Publications & Resources

Toward the Instructional Utility of Large-Scale Writing Assessment: Validation of a New Narrative Rubric

Nov 1994

Maryl Gearhart, Joan L. Herman, John R. Novak, Shelby A. Wolf, and Jamal Abedi

If performance assessments are to be used for making important decisions about children, then the rubrics used to score the assessments must be technically sound. In “Toward the Instructional Utility of Large-Scale Writing Assessment: Validation of a New Narrative Rubric,” CRESST researchers examined the technical qualities of a new scoring rubric for student writing. “The purpose of our study,” wrote the authors, “was to gather evidence of validity for the Writing What You Read (WWYR) rubric, through technical comparisons with an established narrative rubric that has consistently demonstrated sound technical capabilities in large-scale assessments of elementary level writing.” Designed for classroom use, the WWYR rubric contains scales for theme, character, setting, plot, and communication, and a sixth holistic scale for overall effectiveness. Teachers use of the new rubric has led to improved teacher understandings of student writing. The results of the study point to the difficult nature of creating valid and reliable scoring rubrics for performance assessments. “Our findings,” wrote the authors, “regarding the reliability and validity… yielded promising but mixed evidence of the utility of the Writing What You Read rubric for large-scale assessment.” “The results of a generalizability study,” said researcher John Novak, “suggests that three of the six scales could be used reliably if each narrative is scored by two raters.” He added that achieving technically acceptable results for the remaining three scales would require as many as four raters. The authors recommend further research into the structure and content of writing rubrics, the types of materials rated, and the methods of rater training.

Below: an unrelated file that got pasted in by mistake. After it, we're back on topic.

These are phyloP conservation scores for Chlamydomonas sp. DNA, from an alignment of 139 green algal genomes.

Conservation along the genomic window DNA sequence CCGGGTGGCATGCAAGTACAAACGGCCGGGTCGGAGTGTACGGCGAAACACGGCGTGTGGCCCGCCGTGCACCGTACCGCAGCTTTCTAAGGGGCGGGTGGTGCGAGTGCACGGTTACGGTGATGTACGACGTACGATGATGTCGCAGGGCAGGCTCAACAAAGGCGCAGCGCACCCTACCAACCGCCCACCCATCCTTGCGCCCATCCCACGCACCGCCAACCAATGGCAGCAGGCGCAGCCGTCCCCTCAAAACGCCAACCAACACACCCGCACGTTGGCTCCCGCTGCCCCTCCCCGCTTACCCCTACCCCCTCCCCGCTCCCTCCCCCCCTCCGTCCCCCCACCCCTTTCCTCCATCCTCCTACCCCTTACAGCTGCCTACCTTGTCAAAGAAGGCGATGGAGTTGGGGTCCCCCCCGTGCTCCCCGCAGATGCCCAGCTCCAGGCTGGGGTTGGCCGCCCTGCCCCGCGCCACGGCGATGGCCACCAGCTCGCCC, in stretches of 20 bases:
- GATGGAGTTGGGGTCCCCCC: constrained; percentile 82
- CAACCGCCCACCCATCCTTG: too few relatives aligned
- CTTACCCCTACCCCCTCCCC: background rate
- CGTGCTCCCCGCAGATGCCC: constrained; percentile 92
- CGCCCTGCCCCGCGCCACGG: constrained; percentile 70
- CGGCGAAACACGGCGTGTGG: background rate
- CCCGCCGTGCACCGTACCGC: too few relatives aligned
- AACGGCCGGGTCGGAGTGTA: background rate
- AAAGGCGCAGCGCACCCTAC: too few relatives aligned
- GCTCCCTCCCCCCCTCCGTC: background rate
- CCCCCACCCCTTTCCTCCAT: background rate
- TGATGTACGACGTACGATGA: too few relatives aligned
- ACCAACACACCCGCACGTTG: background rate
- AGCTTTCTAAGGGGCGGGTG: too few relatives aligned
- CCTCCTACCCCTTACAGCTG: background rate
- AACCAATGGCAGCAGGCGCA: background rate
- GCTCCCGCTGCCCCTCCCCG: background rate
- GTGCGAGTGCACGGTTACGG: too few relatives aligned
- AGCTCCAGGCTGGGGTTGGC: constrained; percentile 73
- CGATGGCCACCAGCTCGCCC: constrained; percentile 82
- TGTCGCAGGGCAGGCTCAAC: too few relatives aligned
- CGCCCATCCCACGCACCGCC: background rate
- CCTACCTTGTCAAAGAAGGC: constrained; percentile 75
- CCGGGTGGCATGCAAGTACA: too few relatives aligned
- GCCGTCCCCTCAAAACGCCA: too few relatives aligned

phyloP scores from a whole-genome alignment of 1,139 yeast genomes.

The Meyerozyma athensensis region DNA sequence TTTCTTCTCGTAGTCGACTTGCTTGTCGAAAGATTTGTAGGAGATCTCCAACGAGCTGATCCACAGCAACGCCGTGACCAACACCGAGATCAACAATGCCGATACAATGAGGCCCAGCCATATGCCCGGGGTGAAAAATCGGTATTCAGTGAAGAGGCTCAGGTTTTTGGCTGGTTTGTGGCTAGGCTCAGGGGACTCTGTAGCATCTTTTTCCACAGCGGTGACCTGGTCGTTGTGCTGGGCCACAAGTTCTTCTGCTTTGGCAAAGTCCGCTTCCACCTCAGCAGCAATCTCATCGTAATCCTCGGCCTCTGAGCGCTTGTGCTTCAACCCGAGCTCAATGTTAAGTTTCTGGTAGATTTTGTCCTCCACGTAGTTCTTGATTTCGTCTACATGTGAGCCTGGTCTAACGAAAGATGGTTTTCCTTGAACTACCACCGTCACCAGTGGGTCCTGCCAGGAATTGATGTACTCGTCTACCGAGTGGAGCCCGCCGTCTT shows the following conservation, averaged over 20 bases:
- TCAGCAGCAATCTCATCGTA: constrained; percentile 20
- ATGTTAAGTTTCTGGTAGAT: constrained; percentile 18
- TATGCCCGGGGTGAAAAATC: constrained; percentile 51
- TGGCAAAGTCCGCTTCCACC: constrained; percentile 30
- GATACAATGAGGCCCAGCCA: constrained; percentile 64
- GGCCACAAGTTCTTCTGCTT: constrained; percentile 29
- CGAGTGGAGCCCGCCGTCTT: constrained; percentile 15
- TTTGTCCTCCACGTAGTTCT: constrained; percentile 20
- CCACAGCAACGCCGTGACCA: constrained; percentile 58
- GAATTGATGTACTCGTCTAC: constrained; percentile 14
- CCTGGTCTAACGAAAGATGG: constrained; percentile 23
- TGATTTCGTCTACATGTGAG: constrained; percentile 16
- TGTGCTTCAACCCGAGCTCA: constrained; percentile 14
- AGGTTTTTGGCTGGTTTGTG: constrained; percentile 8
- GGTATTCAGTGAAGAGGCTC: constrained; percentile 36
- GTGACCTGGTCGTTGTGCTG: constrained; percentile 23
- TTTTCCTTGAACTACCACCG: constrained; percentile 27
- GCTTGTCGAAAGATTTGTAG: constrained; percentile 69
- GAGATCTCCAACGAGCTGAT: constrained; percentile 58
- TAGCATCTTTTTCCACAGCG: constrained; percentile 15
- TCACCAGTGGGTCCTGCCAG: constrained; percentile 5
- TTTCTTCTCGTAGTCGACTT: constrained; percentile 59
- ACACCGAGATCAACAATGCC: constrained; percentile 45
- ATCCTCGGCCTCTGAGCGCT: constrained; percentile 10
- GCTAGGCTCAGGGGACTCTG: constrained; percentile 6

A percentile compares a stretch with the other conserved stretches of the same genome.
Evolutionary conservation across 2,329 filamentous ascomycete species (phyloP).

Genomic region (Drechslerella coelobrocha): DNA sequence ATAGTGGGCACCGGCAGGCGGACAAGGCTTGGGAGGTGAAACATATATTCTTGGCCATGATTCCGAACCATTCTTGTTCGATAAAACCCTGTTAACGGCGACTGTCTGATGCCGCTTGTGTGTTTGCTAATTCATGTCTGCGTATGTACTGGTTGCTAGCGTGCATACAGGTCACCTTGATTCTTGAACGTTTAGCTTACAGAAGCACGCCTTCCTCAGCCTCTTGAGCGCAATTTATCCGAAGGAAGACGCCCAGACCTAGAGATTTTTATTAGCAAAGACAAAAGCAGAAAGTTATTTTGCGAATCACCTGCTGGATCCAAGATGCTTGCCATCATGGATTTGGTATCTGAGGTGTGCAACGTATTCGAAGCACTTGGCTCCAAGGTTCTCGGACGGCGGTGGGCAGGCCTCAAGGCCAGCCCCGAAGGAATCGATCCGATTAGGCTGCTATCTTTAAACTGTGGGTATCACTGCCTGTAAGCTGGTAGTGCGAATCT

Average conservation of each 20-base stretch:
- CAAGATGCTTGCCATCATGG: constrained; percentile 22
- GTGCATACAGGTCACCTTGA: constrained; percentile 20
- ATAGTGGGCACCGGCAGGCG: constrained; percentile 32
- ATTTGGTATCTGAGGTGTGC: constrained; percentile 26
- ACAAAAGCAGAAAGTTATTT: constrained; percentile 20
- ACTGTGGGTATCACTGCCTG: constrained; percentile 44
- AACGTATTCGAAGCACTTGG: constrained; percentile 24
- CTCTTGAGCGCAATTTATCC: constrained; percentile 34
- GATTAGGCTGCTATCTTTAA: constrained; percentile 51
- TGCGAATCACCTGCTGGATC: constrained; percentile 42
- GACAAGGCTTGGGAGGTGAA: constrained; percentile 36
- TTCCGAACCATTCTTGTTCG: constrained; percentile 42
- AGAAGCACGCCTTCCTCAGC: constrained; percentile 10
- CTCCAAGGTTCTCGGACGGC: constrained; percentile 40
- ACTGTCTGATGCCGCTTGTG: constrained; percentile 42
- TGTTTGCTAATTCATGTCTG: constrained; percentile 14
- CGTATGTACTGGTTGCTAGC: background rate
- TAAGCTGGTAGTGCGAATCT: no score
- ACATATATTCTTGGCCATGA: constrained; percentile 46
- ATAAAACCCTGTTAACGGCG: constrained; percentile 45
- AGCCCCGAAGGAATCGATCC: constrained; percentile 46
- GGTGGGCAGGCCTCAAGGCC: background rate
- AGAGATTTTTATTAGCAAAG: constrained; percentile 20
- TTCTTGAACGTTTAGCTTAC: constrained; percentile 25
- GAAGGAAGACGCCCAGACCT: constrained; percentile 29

Gearhart, M., Herman, J. L., Novak, J. R., Wolf, S. A., & Abedi, J. (1994). Toward the instructional utility of large-scale writing assessment: Validation of a new narrative rubric (CSE Report 389). Los Angeles: University of California, Los Angeles, National Center for Research on Evaluation, Standards, and Student Testing (CRESST).